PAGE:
Gaining the trust of customers is a difficult task. This is particularly even more difficult now that the shopping process power has shifted from the retailer to the consumer.

Ian Wong, associate partner of IBM global business services research, presented a recent study by IBM Institute of Business Value ‘Winning Over the Empowered Consumer: Why Trust Matters’ at Retail 2012 Exhibition and Conference.

The study revealed in 2011, 50 per cent of people still trusted the opinions of family and friends first and only 13 per cent said retailers and manufacturers. But by 2012 that number increased where 26 per cent of people trust retailers and manufacturers.

“Technology is changing the way consumers relate to retailers. A mobile for example changes the balance of power between the retailer and me because I now have more access to information in my hands than store associates may have in a store,” Wong said.

The study also revealed when consumers were asked if they would share personal data for the most part people said no. However, when consumers were offered a reward they were then more likely to share data, explaining the reasons for the introduction of loyalty programs such as Flyby’s My5.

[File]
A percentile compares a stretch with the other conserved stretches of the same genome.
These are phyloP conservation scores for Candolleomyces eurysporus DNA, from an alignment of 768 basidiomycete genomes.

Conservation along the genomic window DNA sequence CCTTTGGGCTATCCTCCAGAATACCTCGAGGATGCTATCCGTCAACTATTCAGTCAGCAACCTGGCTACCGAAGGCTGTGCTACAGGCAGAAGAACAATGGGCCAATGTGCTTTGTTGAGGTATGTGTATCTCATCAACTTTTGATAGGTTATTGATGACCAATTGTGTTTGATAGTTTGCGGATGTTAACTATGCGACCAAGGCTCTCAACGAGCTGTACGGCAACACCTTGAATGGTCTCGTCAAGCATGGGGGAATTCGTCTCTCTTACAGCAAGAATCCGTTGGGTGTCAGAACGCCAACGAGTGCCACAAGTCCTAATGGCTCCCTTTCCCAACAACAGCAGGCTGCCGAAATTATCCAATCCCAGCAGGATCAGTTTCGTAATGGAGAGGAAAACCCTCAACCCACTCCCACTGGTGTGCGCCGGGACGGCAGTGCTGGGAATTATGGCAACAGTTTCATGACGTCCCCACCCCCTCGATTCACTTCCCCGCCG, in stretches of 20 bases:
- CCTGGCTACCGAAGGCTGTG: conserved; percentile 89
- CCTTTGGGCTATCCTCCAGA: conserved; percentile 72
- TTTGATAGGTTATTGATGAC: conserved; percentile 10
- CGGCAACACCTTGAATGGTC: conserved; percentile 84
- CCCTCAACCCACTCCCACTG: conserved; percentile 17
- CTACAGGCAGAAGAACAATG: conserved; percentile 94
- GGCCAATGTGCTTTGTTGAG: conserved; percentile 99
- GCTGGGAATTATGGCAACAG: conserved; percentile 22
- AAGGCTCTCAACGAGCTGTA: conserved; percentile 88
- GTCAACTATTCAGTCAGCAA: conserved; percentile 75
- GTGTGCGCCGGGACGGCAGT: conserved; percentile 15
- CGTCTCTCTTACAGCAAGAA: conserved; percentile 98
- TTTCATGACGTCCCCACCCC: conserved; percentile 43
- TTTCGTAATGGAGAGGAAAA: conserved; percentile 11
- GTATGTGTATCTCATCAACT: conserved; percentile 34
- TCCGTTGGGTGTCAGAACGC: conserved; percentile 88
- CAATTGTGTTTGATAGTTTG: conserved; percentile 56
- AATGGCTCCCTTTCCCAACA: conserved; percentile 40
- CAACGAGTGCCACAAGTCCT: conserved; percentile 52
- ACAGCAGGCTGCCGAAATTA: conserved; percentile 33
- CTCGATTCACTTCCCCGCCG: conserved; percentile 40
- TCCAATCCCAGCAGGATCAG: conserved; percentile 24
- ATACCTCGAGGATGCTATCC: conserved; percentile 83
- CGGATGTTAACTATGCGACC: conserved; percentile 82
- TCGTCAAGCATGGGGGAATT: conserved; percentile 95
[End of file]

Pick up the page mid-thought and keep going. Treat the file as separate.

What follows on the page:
“Trust is changing in the area of social technology. Coming with trust there’s a willingness to share data, which is why there’s a proliferation of loyalty programs.”

Wong also noted trust is also about understanding the social media sphere, which can help retailers understand a group of customers.

“Understanding the customer on different levels requires the need to collect behavioural data. This means asking questions about how the data that is collected will help drive my marketing strategy.”